materie prime aceto balsamico e lavorazione secondo la tradizione

What is Balsamic Vinegar made of? The raw materials from which it is born.

What is Balsamic Vinegar made of? Let’s discover the raw materials and rigorous processing that lead to the creation of this excellent dressing: the Balsamic Vinegar.

Balsamic Vinegar is an Italian agri-food product that has a long tradition. Its origin dates back to the Middle Ages where it was used both as a condiment and as a medicine to fight various infections of bacterial and viral origin; its adjective “balsamic” derives from here. Traditional balsamic vinegar is made of accurately selected raw materials and must come from the grape varieties from the provinces of Modena and Reggio Emilia, where the Traditional DOP products are made (for the IGP products the areas of the whole Italian territory are suitable). Moreover, the manufacturing process must undergo a precise mix of ingredients and aging time.


The Balsamic Vinegars are the Traditional DOP Balsamic Vinegar of Modena, the Traditional DOP Balsamic Vinegar of Reggio Emilia and the IGP Balsamic Vinegar of Modena. We will analyse how these products differ both in the raw materials used and in the way they are treated.




Raw materials and ingredients of Balsamic Vinegar

The main ingredient of any Balsamic Vinegar is cooked grape must. What is this? The cooked grape must, also called “Saba” in ancient times, is obtained thanks to the slow cooking of the unfermented grape must in a copper pot. In order to add a particular flavour and aroma during the slow cooking, walnuts, pumpkins and apples can also be added to give a particular and unmistakable taste.

Traditional DOP Balsamic Vinegar is made of exclusively with this single ingredient, unlike the IGP which have wine vinegar and, in some cases, caramel and 150d as we will see below.

Wine vinegar is the most common type of vinegar and it is obtained from white or red grapes through fermentation with aerobic bacteria of the genus Acetobacter. At last, not only is it used as a dressing, but also as a preservative for food.

The caramel colorant e150d must be used with no more than 2% of the IGP product. Which gives it the typical brownish colour to IGP products, and it is used at the discretion of the producer.


Use of ingredients in Balsamic Vinegar

Balsamic vinegar raw materials

Only vines from Lambrusco, Sangiovese, Trebbiano, Albana, Ancellotta, Fortana and Montuni can be used to produce the Traditional DOP Balsamic Vinegar of Modena. For the DOP Balsamic Vinegar of Reggio Emilia, instead, vines from Lambrusco (all varieties and clones); Ancellotta, Trebbiano (all qualities and clones); Sauvignon, Sgavetta; Berzemino, Occhio di Gatta must be used.

The musts intended for production are cooked at atmospheric pressure in open jars. After the reduction in volume resulting from cooking, the minimum sugar content of the cooked must should not exceed 40 degrees Brix. The must has to be cooked over direct heat for at least 30 minutes at a temperature of nothing less than 80 degrees.

As far as IGP Balsamic Vinegar of Modena is concerned, the grape must be partially fermented and cooked with an addition of some wine vinegar aged for at least 10 years; no more than 10% of the product. The percentage of cooked grape must not be less than 20%. The addition of caramel is allowed at 2% and any other elements are absolutely forbidden.

All this information can be found on the production specifications drawn up by the consortia, which producers must follow by the book in order to place a genuine, certified product on the market.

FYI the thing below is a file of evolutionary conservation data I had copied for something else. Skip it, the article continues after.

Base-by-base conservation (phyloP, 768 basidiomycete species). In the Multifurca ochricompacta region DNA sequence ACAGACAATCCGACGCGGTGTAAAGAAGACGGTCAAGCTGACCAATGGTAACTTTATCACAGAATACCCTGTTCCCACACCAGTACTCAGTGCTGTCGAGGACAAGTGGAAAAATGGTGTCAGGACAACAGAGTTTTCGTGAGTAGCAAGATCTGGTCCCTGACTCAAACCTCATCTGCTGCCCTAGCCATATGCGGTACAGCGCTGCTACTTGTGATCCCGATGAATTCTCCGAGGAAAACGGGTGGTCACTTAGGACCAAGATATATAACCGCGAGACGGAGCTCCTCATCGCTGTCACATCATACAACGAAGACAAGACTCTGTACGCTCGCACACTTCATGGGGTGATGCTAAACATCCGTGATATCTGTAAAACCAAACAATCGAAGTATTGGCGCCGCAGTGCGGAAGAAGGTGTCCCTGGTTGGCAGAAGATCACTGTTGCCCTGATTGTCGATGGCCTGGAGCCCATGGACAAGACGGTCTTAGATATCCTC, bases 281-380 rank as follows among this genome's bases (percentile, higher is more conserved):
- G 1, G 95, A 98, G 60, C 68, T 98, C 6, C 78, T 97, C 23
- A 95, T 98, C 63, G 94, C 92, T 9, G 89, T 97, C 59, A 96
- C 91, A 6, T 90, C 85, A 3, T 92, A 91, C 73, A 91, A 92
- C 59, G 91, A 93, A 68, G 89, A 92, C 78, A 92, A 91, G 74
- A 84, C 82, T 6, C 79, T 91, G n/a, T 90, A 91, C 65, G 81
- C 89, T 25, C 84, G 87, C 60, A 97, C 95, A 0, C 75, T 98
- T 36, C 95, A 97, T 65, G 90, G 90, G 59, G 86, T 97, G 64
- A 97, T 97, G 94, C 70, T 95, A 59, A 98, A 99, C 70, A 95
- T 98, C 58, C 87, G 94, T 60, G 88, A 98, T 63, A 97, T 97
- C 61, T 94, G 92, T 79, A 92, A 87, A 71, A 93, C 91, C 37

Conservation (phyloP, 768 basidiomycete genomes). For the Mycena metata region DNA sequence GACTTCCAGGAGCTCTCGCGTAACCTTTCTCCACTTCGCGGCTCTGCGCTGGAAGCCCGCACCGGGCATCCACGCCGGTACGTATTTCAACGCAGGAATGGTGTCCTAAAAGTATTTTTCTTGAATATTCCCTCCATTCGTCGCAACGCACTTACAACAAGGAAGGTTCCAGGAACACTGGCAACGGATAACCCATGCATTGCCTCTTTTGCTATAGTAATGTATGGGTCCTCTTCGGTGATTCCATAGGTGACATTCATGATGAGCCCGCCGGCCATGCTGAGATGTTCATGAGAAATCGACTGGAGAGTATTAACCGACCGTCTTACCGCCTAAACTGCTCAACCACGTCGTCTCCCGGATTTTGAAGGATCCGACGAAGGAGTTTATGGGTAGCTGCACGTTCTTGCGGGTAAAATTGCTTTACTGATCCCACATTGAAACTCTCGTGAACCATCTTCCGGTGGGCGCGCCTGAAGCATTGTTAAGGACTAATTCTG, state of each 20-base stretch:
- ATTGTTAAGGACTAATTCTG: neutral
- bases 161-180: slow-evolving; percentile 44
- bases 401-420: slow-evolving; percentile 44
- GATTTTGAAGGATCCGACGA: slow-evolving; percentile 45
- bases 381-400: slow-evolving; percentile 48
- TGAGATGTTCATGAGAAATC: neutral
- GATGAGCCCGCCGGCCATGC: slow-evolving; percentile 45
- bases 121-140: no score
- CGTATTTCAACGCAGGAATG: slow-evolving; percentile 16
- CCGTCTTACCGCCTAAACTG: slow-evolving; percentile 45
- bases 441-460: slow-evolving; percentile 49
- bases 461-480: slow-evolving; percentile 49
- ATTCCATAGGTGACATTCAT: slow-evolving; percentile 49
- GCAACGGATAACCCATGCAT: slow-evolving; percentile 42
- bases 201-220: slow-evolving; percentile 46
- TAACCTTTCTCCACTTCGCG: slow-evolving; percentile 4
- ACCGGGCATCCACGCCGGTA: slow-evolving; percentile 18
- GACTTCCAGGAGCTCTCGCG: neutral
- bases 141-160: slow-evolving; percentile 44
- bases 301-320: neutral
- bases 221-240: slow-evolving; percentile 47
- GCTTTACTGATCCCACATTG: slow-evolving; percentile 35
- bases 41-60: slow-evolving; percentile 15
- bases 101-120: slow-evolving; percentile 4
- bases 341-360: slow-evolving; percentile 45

Read the differences between Traditional DOP and IGP Balsamic Vinegar.


Processes that transform ingredients into Balsamic Vinegar

Not only are the basic raw materials fundamental to obtain an excellent Balsamic Vinegar but also the processes of acetification, refinement and ageing. Read how the real Balsamic Vinegar is produced!

Acetification is achieved through the use of selected bacterial colonies. Then the refinement begins, and it takes place in wooden barrels, where chemical-physical, biological and enzymatic transformations take place: these are fundamental to achieve the perfect final production.

It is then time of ageing in smaller barrels of fine woods such as oak, chestnut, oak, mulberry and juniper, which give the Balsamic Vinegar that aroma and fragrance that makes it unique.

In order to qualify as Traditional DOP Balsamic Vinegar, ageing must last at least 12 years. It is through the slow resting phase in the characteristic Emilian cellars that we are able to taste the best vinegar on our tables.

As far as IGP Balsamic Vinegar of Modena is concerned, the minimum ageing period must be 60 days and in order to be defined as “aged”, it is required a minimum of 3 years. In the same way as the Traditional DOP, the IGP Balsamic Vinegar of Modena is also aged in fine wooden barrels, such as oak, chestnut, mulberry and juniper.

The raw materials from which Balsamic Vinegar is produced are not many. It is essential for Traditional DOP products to come from the authentic vines of the provinces which gave birth to this product. As far as the IGP is concerned, the grapes, of the same categories listed above, may come from various areas of Italy, while the production phases must take place exclusively in the provinces of Modena and Reggio Emilia.


The processing must also be carried out according to precise and strict specifications. When we deal with a DOP product we know that it is a product derived from its own authentic cooked grape must and on its quality we cannot be mistaken.

We always check the label and we also check the ageing period. The longer our DOP Balsamic Vinegar has rested in the cool cellars, the more it will give our palate an explosion of unmistakable taste and joy.